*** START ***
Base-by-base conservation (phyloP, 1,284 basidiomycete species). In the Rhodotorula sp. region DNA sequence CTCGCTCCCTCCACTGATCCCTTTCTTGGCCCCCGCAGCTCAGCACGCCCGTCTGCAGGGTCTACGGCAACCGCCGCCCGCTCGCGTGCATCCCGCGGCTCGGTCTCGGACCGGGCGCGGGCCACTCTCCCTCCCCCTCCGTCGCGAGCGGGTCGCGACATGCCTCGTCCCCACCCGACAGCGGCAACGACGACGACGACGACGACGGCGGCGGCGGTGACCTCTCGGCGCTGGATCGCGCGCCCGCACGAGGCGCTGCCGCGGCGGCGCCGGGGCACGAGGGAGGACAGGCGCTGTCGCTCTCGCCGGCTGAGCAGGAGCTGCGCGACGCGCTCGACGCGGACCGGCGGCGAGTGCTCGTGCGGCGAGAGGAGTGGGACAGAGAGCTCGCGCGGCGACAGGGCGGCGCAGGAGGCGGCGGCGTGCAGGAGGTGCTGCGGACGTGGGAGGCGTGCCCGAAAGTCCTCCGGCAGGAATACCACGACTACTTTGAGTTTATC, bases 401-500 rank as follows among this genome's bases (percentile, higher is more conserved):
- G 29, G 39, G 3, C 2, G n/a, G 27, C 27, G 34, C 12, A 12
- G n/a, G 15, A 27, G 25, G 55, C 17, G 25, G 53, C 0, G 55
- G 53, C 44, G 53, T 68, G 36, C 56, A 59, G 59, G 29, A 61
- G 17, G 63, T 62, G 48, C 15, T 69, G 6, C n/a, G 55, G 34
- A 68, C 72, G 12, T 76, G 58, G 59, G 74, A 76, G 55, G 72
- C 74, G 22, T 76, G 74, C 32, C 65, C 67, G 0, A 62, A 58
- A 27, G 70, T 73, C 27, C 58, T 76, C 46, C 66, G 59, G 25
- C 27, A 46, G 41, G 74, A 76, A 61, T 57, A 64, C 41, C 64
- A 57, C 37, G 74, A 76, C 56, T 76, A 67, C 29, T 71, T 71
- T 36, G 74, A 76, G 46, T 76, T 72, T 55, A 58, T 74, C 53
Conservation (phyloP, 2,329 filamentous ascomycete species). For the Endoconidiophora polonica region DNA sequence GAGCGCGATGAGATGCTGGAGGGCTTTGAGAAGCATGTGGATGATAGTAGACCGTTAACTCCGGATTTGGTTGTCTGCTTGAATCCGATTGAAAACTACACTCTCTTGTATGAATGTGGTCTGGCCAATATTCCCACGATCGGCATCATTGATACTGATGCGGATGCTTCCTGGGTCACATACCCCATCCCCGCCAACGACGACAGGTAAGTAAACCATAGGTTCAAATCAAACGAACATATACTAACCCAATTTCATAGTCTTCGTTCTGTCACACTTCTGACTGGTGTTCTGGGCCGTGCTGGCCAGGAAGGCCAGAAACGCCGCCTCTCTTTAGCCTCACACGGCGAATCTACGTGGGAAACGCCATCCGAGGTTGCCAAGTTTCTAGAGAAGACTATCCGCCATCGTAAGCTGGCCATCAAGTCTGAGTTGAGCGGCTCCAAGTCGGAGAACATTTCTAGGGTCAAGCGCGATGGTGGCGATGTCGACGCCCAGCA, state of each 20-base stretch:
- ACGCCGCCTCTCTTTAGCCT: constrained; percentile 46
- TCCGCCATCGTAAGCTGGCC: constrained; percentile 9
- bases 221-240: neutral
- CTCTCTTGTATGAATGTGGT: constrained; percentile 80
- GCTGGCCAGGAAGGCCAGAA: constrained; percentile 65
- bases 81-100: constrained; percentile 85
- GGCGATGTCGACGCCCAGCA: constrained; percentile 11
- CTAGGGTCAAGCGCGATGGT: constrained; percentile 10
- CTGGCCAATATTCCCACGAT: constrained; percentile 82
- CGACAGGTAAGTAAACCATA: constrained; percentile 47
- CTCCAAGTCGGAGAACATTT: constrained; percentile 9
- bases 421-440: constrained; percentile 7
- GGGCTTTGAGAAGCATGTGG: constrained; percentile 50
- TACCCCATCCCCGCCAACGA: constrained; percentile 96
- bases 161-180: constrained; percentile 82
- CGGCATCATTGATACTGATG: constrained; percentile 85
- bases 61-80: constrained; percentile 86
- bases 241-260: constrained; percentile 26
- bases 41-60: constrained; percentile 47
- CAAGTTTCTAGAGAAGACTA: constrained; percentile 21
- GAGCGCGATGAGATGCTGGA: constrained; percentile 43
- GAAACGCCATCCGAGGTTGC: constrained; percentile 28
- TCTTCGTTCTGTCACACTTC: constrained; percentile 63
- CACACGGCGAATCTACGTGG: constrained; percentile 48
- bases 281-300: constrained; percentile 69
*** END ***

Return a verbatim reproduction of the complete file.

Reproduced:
Base-by-base conservation (phyloP, 1,284 basidiomycete species). In the Rhodotorula sp. region DNA sequence CTCGCTCCCTCCACTGATCCCTTTCTTGGCCCCCGCAGCTCAGCACGCCCGTCTGCAGGGTCTACGGCAACCGCCGCCCGCTCGCGTGCATCCCGCGGCTCGGTCTCGGACCGGGCGCGGGCCACTCTCCCTCCCCCTCCGTCGCGAGCGGGTCGCGACATGCCTCGTCCCCACCCGACAGCGGCAACGACGACGACGACGACGACGGCGGCGGCGGTGACCTCTCGGCGCTGGATCGCGCGCCCGCACGAGGCGCTGCCGCGGCGGCGCCGGGGCACGAGGGAGGACAGGCGCTGTCGCTCTCGCCGGCTGAGCAGGAGCTGCGCGACGCGCTCGACGCGGACCGGCGGCGAGTGCTCGTGCGGCGAGAGGAGTGGGACAGAGAGCTCGCGCGGCGACAGGGCGGCGCAGGAGGCGGCGGCGTGCAGGAGGTGCTGCGGACGTGGGAGGCGTGCCCGAAAGTCCTCCGGCAGGAATACCACGACTACTTTGAGTTTATC, bases 401-500 rank as follows among this genome's bases (percentile, higher is more conserved):
- G 29, G 39, G 3, C 2, G n/a, G 27, C 27, G 34, C 12, A 12
- G n/a, G 15, A 27, G 25, G 55, C 17, G 25, G 53, C 0, G 55
- G 53, C 44, G 53, T 68, G 36, C 56, A 59, G 59, G 29, A 61
- G 17, G 63, T 62, G 48, C 15, T 69, G 6, C n/a, G 55, G 34
- A 68, C 72, G 12, T 76, G 58, G 59, G 74, A 76, G 55, G 72
- C 74, G 22, T 76, G 74, C 32, C 65, C 67, G 0, A 62, A 58
- A 27, G 70, T 73, C 27, C 58, T 76, C 46, C 66, G 59, G 25
- C 27, A 46, G 41, G 74, A 76, A 61, T 57, A 64, C 41, C 64
- A 57, C 37, G 74, A 76, C 56, T 76, A 67, C 29, T 71, T 71
- T 36, G 74, A 76, G 46, T 76, T 72, T 55, A 58, T 74, C 53
Conservation (phyloP, 2,329 filamentous ascomycete species). For the Endoconidiophora polonica region DNA sequence GAGCGCGATGAGATGCTGGAGGGCTTTGAGAAGCATGTGGATGATAGTAGACCGTTAACTCCGGATTTGGTTGTCTGCTTGAATCCGATTGAAAACTACACTCTCTTGTATGAATGTGGTCTGGCCAATATTCCCACGATCGGCATCATTGATACTGATGCGGATGCTTCCTGGGTCACATACCCCATCCCCGCCAACGACGACAGGTAAGTAAACCATAGGTTCAAATCAAACGAACATATACTAACCCAATTTCATAGTCTTCGTTCTGTCACACTTCTGACTGGTGTTCTGGGCCGTGCTGGCCAGGAAGGCCAGAAACGCCGCCTCTCTTTAGCCTCACACGGCGAATCTACGTGGGAAACGCCATCCGAGGTTGCCAAGTTTCTAGAGAAGACTATCCGCCATCGTAAGCTGGCCATCAAGTCTGAGTTGAGCGGCTCCAAGTCGGAGAACATTTCTAGGGTCAAGCGCGATGGTGGCGATGTCGACGCCCAGCA, state of each 20-base stretch:
- ACGCCGCCTCTCTTTAGCCT: constrained; percentile 46
- TCCGCCATCGTAAGCTGGCC: constrained; percentile 9
- bases 221-240: neutral
- CTCTCTTGTATGAATGTGGT: constrained; percentile 80
- GCTGGCCAGGAAGGCCAGAA: constrained; percentile 65
- bases 81-100: constrained; percentile 85
- GGCGATGTCGACGCCCAGCA: constrained; percentile 11
- CTAGGGTCAAGCGCGATGGT: constrained; percentile 10
- CTGGCCAATATTCCCACGAT: constrained; percentile 82
- CGACAGGTAAGTAAACCATA: constrained; percentile 47
- CTCCAAGTCGGAGAACATTT: constrained; percentile 9
- bases 421-440: constrained; percentile 7
- GGGCTTTGAGAAGCATGTGG: constrained; percentile 50
- TACCCCATCCCCGCCAACGA: constrained; percentile 96
- bases 161-180: constrained; percentile 82
- CGGCATCATTGATACTGATG: constrained; percentile 85
- bases 61-80: constrained; percentile 86
- bases 241-260: constrained; percentile 26
- bases 41-60: constrained; percentile 47
- CAAGTTTCTAGAGAAGACTA: constrained; percentile 21
- GAGCGCGATGAGATGCTGGA: constrained; percentile 43
- GAAACGCCATCCGAGGTTGC: constrained; percentile 28
- TCTTCGTTCTGTCACACTTC: constrained; percentile 63
- CACACGGCGAATCTACGTGG: constrained; percentile 48
- bases 281-300: constrained; percentile 69